“And it sounds like it includes things like cameo appearances and mentions by other characters. I guess I’m wondering: what are the rules completists use to define the boundaries of their collections?

“No disrespect intended. I’m not a completist of any character, but I do buy multiples of comics I like so I can keep one ‘nice.’ I think all comic collectors have their own ways of collecting, and I’d like to know more about yours.”

Now, longtime ProgRuin reader John Lancaster had his own lengthy response, which I suggest you all read (since I’ve plugged enough quoted material from the comments into this post). I’ll try to answer Thom’s queries best I can, though I doubt my own notorious predilection for excessive typing can match Mr. Lancaster’s prodigious efforts.

First off, completism is a common trait among comic book collectors, even above and beyond the the standard “get every issue of the series” that’s pretty much built into the DNA of the hobby, what with things having issue numbers an’ all. (OF course, in recent years, with many long-running titles having their chains broken by reboots and relaunches, that sort of collection has become less prominent, or at least concerned with gathering every issue of a specific series while eschewing other iterations of the same title.

The “theme” collectors, the ones who want every appearance of a character, or every comic by a certain artist or writer…I’ve encountered many of those over the years, too. The fella who wanted every appearance of Taskmaster. That one guy who wanted to own every comic drawn by John Byrne. There can even be folks looking for things like “every comic where a superhero fights one of the traditional movie monsters, like Dracula or the Wolfman.” Former coworker Rob used to collect Archie comics that featured bowling on the cover. Pal Cully used to get every appearance of the Hulk. Right now I have a customer who wants every appearnce of Iron Fist and that ol’ master of kung-fu Shang-Chi.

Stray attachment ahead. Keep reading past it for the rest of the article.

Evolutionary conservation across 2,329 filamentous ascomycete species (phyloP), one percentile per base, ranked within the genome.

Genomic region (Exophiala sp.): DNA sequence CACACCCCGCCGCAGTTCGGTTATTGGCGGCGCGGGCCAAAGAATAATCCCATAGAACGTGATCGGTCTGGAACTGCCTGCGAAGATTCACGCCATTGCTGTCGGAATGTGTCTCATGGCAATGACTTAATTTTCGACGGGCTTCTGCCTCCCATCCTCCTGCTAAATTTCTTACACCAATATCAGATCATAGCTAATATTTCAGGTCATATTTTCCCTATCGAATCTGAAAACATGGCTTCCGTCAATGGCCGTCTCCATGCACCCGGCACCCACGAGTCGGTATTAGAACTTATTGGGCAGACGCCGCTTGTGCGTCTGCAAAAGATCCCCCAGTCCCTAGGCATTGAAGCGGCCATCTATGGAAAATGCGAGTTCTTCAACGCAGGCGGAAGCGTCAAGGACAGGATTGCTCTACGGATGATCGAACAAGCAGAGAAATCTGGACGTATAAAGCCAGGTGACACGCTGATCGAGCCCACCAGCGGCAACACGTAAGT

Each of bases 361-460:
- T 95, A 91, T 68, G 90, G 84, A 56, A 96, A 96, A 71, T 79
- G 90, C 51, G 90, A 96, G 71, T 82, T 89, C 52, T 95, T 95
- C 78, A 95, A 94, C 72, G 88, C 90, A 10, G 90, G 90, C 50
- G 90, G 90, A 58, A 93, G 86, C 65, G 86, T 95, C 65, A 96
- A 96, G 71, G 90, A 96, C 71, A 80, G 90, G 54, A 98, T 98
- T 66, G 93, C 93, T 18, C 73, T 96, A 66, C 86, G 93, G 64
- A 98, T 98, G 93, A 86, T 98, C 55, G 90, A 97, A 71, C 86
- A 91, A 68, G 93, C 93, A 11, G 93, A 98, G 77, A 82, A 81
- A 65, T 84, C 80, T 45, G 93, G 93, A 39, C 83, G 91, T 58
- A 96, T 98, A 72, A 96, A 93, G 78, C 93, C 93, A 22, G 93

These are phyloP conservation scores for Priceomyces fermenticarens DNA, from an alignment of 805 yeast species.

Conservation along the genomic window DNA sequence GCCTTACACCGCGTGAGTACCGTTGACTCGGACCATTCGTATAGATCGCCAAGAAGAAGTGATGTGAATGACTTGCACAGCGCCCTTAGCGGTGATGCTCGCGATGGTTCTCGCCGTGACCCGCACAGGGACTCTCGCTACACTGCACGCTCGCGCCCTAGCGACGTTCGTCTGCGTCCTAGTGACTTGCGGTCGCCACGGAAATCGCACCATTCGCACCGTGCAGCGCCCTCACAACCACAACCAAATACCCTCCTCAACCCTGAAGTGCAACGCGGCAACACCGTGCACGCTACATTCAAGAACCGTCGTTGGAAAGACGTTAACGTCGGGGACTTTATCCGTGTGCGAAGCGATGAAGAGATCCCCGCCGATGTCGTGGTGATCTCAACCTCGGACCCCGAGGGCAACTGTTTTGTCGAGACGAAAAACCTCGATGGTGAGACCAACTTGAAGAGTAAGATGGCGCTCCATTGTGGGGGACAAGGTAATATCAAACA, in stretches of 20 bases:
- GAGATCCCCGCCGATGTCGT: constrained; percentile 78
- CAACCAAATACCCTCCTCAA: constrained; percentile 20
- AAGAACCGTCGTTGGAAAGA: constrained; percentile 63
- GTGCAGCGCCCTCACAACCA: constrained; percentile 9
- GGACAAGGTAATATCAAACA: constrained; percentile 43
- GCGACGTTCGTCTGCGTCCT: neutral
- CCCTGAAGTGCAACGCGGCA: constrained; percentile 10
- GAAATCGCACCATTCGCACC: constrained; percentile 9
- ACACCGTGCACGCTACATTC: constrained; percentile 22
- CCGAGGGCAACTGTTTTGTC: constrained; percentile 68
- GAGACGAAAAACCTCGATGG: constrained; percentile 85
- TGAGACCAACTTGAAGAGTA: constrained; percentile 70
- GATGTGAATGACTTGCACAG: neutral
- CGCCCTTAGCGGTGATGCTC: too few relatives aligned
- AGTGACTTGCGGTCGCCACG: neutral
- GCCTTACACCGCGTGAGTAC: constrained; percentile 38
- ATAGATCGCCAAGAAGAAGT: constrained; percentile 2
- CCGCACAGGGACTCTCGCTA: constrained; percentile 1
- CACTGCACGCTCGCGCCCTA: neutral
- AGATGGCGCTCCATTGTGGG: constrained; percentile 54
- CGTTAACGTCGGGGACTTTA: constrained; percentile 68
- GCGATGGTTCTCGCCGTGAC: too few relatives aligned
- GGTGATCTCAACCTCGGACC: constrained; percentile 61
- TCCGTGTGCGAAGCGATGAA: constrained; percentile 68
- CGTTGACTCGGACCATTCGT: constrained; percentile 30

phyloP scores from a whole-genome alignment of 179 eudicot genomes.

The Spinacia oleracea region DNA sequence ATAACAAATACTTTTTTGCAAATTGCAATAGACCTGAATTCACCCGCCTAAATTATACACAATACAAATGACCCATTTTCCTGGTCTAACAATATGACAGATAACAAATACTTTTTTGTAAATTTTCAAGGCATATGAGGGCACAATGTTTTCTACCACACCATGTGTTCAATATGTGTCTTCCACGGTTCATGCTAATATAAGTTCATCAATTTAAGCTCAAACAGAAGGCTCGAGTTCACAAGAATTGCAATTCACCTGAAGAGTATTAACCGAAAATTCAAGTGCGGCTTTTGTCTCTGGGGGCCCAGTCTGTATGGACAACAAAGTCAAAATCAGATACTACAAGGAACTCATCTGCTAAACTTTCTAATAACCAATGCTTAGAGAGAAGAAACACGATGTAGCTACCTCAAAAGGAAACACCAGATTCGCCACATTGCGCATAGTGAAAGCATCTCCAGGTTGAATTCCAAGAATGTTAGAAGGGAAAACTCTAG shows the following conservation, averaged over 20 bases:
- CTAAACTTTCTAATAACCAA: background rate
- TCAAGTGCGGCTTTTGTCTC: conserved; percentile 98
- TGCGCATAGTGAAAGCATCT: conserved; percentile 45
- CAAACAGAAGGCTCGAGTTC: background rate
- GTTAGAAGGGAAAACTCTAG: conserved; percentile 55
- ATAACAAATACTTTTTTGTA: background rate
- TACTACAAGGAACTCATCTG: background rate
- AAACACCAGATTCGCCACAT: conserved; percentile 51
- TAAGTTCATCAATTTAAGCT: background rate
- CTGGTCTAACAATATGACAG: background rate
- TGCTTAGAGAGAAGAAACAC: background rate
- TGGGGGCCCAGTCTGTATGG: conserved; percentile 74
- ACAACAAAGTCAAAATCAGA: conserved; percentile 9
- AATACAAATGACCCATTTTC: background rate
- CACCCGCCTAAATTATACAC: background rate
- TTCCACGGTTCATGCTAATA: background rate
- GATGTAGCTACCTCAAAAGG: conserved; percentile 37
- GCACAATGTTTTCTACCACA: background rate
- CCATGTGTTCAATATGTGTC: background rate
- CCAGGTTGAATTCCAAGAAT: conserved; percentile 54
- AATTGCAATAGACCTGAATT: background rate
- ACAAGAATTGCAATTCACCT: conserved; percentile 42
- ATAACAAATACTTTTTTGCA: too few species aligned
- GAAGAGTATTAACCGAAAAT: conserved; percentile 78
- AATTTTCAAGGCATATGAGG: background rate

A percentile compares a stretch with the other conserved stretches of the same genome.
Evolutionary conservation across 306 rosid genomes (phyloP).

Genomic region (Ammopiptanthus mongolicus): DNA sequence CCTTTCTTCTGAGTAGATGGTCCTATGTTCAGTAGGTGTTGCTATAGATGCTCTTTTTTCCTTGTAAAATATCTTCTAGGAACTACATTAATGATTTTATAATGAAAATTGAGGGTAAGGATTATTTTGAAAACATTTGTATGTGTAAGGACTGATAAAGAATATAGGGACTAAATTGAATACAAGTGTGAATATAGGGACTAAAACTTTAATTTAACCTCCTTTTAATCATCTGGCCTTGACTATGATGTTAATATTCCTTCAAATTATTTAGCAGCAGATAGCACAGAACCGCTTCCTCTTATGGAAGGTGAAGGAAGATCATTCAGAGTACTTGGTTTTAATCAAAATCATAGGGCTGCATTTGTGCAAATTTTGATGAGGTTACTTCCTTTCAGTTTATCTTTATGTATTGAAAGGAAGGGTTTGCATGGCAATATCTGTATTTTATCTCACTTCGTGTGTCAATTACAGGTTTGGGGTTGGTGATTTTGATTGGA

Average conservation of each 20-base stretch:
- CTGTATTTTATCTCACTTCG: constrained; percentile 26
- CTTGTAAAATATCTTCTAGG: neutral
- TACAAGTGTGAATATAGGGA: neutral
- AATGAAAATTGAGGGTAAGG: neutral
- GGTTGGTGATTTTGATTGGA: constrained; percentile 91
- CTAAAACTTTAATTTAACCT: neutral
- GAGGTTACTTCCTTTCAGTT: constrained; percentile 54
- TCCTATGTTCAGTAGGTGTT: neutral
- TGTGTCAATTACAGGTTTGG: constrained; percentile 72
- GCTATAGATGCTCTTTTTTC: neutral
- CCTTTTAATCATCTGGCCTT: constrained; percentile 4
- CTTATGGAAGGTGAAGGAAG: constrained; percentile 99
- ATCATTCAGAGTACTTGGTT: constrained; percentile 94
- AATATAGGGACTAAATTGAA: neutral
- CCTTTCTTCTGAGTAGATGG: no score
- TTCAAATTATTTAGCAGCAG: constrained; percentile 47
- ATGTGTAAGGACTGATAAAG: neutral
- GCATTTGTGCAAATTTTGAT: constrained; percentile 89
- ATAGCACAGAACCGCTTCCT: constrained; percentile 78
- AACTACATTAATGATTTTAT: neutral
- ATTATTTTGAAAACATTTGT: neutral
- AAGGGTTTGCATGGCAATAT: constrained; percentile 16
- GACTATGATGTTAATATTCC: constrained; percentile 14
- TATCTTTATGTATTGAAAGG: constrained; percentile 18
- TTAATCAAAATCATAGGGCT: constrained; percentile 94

So no, it’s not really uncommon. People collect lots of different things for different reasons, and, you know, whatever floats their respective boats. If it makes you happy, what the hell…go for it.

Now for me personally…after coming across Swamp Thing for the first time in the early ’80s, via found copies in a second-hand book shop as well as that proto-Nickelodeon TV show Video Comics. For whatever reason, the character appealed, and I spent a lot of time gathering Swampy appearances, both in his own title and otherwise. Plus, a brand new series, Saga of the Swamp Thing, started around the same time to tie in to what could only be the blockbluster success of that first film, so I had new stories to collect, too!

One of the things that helped was that there were a limited number of Swamp Thing appearancs in comics. Outside of his own initial series, which only ran 24 issues (despite Overstreet mistakenly listing a 25th issue for a few years, which was a little annoying), a couple team-ups with Batman in Brave and the Bold, one in DC Comics Presents, that weird run in Challengers of the Unknown, a cameo in Super Friends, and probably a couple others I’m missing.

One of the first signs this wasn’t just going to be an ordinary collection for me was that I sought out the reprints, too. I mean, sure, a couple of them had brand new covers by Berni(e) Wrightson, but the others didn’t, and besides, they were reprinting stories I already had (or was about to have, once I found those original issues for my collection). So, already, I was on my “every iteration of Swamp Thing” kick.

Eventually I got my copy of House of Secrets #92…I had it in reprint form, of course, but didn’t have my own original one ’til I actually started working at the comic shop in the late ’80s. It was…the worst copy, apparently used as a coaster for a can of shellac, but I had one! Some years later, I managed to trade up for another copy of #92, a much nicer one, sold to us by Jan, a longtime friend of the shop. …As far as I can recall, those were the only two copies that the shop ever saw during my tenure there.